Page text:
I‘m so excited. This is my first post with BizCatalyst 360º. A big Thank You to Susan Wideman, also a Featured Contributor to this site, for encouraging me to call Dennis Pitocco (the Publisher & Editor-in-Chief) to discuss writing and contributing. Thank You to Dennis, as well, for allowing me to contribute.
She didn’t waiver in her enforcement of her rules. I think I may have even had my hands slapped by a ruler once or twice.
I still recall my third grade teacher with both fondness and fear. A women of stern discipline and high expectation, she expected us to sit up straight, turn in homework on time, and be respectful of others. As a third-grader in 1971, these expectations may have been the norm, I don’t recall. But I do know all my classmates from this period still remember her the same way I do. She didn’t waiver in her enforcement of her rules. I think I may have even had my hands slapped by a ruler once or twice. As I think back upon this teacher, the most amazing aspect (that I didn’t realize at the time) was that I even had an African-American teacher in 1971. I can’t even imagine the discrimination she had to overcome, and the odds she surmounted, to become a teacher in this era. I know I haven’t exhibited all the attributes she demanded, but this makes her influence no less important. Rather, the fact that I still remember her, what she had to overcome, and what she taught, speaks volume about her influence.
Two other influential teachers were in middle school; one an English teacher and the other a History teacher. My English teacher taught me the importance of the written word; the sublime beauty in a clear, well-constructed sentence, with proper grammar, and unique word usage. I still try to practice this today, even as a lawyer who is too often besieged by legalese. Of course, my writing skills in middle school were amateurish compared to today, and my grades reflected that. Ugh! However, my constant zeal of intentionally writing with clarity of thought, precision of word choice, and even a sense of beauty, has hopefully resulted in improved writing over the years (Maybe this post even reflects those skills J). For me, creating a well-crafted paper is a challenge to my thinking, grammar, vocabulary, and editing skills. A challenge I look forward to.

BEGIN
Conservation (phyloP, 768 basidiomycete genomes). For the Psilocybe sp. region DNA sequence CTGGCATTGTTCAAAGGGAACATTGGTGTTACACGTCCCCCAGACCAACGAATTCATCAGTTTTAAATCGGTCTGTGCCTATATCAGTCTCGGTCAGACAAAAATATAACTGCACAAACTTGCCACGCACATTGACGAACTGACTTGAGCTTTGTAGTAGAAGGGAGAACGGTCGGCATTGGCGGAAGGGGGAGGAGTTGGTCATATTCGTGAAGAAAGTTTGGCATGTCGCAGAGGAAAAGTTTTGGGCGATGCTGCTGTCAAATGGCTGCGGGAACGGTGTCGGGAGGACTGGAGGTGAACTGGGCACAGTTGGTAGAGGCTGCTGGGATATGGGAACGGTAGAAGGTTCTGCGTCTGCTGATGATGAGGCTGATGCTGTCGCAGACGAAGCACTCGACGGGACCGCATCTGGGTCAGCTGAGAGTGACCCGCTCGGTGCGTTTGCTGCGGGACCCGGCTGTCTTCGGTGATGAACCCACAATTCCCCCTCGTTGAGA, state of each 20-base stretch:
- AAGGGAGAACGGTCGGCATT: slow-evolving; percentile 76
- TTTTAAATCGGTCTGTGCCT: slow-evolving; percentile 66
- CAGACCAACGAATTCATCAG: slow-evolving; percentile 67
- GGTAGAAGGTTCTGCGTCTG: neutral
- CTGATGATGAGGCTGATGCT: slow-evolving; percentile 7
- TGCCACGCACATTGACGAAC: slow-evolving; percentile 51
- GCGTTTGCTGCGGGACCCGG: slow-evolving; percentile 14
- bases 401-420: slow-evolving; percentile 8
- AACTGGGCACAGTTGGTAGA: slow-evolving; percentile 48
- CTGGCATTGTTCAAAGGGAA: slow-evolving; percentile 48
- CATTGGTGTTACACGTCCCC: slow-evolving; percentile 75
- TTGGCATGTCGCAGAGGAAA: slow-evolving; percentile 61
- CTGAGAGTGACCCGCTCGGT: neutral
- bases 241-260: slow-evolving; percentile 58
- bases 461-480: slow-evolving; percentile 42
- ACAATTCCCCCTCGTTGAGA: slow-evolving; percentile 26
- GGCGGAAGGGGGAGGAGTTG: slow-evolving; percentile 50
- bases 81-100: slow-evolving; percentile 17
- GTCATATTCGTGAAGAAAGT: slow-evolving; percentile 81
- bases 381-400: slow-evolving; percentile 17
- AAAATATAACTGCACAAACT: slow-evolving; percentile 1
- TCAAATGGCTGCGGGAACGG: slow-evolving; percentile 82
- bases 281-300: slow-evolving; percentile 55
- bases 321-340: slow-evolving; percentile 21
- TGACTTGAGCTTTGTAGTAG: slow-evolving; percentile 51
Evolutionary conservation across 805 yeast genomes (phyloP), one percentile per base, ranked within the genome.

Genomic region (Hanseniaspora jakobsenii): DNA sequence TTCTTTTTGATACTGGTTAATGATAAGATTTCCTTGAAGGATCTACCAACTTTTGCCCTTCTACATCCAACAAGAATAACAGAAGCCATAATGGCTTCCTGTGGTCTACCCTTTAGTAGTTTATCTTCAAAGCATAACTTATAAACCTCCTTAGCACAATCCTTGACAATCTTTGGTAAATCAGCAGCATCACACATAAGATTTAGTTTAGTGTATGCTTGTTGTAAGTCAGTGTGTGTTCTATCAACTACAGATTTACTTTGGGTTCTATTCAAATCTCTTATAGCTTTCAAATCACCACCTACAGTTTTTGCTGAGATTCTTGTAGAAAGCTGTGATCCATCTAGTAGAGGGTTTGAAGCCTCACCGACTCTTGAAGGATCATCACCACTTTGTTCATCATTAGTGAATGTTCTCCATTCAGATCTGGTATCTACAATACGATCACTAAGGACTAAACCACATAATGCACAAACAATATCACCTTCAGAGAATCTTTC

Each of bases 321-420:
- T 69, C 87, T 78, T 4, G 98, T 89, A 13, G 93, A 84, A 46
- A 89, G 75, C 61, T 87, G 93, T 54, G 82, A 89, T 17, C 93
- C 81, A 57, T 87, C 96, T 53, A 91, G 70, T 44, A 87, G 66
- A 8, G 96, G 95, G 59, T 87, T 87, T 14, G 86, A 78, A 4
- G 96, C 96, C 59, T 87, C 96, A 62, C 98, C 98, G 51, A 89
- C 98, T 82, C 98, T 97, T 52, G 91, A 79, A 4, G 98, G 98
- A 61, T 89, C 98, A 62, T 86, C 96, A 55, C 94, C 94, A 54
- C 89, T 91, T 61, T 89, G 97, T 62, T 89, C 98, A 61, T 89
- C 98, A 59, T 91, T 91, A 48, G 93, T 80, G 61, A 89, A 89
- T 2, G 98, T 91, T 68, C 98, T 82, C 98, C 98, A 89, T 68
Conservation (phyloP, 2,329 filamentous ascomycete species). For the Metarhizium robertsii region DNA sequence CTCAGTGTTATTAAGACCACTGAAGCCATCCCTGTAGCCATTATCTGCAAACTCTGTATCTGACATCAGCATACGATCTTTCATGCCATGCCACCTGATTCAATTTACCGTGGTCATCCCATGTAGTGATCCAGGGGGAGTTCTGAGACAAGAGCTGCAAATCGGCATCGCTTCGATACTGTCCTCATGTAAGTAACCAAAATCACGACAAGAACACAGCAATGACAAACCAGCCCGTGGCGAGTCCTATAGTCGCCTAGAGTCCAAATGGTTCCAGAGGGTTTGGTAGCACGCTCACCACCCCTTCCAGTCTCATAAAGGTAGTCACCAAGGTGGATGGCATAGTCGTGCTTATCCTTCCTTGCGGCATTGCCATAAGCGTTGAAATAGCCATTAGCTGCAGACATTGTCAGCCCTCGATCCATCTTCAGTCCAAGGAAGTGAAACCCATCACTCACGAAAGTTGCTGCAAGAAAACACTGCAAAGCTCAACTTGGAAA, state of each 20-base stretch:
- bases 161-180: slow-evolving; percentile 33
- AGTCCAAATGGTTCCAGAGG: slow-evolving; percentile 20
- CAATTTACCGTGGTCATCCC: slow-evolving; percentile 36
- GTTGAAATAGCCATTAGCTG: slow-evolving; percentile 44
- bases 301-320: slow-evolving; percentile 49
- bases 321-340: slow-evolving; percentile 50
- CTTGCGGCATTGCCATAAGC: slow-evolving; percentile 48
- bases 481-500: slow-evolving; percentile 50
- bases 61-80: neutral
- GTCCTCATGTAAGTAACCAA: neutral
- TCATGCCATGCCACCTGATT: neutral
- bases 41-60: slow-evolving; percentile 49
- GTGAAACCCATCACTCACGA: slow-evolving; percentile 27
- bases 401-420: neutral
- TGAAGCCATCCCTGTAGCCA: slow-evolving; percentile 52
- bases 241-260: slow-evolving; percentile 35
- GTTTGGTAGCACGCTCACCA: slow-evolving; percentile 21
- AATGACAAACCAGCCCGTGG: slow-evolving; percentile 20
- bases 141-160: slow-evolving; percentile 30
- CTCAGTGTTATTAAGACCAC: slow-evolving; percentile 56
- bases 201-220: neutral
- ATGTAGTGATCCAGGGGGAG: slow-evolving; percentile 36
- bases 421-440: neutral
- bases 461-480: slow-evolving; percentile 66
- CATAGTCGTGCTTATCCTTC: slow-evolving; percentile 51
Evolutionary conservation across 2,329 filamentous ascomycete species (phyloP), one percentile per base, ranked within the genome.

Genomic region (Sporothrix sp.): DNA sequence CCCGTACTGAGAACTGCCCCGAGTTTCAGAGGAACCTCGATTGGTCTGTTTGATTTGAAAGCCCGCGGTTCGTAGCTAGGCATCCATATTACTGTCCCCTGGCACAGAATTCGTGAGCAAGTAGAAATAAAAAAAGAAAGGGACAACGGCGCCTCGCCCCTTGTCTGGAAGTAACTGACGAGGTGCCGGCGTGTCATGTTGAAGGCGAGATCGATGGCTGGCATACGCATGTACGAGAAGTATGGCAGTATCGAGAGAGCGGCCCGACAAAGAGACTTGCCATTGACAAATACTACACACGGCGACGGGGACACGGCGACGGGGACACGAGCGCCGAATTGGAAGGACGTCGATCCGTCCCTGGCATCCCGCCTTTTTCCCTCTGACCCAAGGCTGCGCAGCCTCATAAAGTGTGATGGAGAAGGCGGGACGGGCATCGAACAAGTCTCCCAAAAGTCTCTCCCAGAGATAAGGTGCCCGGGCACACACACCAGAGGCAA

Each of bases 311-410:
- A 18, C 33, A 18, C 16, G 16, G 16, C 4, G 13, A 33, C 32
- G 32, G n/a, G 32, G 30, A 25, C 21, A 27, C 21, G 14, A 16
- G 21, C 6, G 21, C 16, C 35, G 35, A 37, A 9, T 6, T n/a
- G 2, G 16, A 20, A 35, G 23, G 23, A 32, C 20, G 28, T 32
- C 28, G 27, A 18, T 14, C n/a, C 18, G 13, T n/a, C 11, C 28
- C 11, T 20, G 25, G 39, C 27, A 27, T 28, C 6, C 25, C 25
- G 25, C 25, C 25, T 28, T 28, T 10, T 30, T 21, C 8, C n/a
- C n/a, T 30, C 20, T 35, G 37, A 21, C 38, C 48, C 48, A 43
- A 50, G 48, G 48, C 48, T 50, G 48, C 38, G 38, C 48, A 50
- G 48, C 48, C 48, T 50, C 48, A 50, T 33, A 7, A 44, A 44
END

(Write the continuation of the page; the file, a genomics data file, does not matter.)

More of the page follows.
My History teacher, like my third-grade teacher, was a stern disciplinarian (Did I attract these types of teachers, or did I cause this characteristic in teachers?). He demanded nothing but the best. Papers and tests were filled with red edit marks, areas for improvement, and modest grades. Yet even today, I love reading about history, the people involved in historical events, and how it has impacted us over time.
The common thread of these teachers is apparent. They all demanded the best of me and were unforgiving in their feedback. They did not sugarcoat how I performed or how I could improve. They did not lower the bar when I did not live up to expectations. They did not live down to my standards or abilities. It was their standard I had to live up to.
But the key factor that really made each teacher stand out was that each was also willing to help you when you faltered. When you needed extra help, they were there. When, as a third-grader, you had an argument with a classmate, they helped mediate the problem. When you struggled with a paper or analysis, they gave you thoughts and tips on how to work through the block. The high expectations were not simply stated and you were then left to your own devices to achieve them. Rather, my teachers backed them up and helped you achieve the expectations they set.
Psychologist and people smarter than I have written volumes about the virtues and unfairness of having high expectations of others. I don’t opine (at least not in this post) on that or how another might react to high expectations.
As I conclude this post, I realize there is much more to be written on this topic. In future posts, I’ll discuss the impact of setting high expectations for myself; setting high expectations of others (especially my kids), and how to manage these expectations.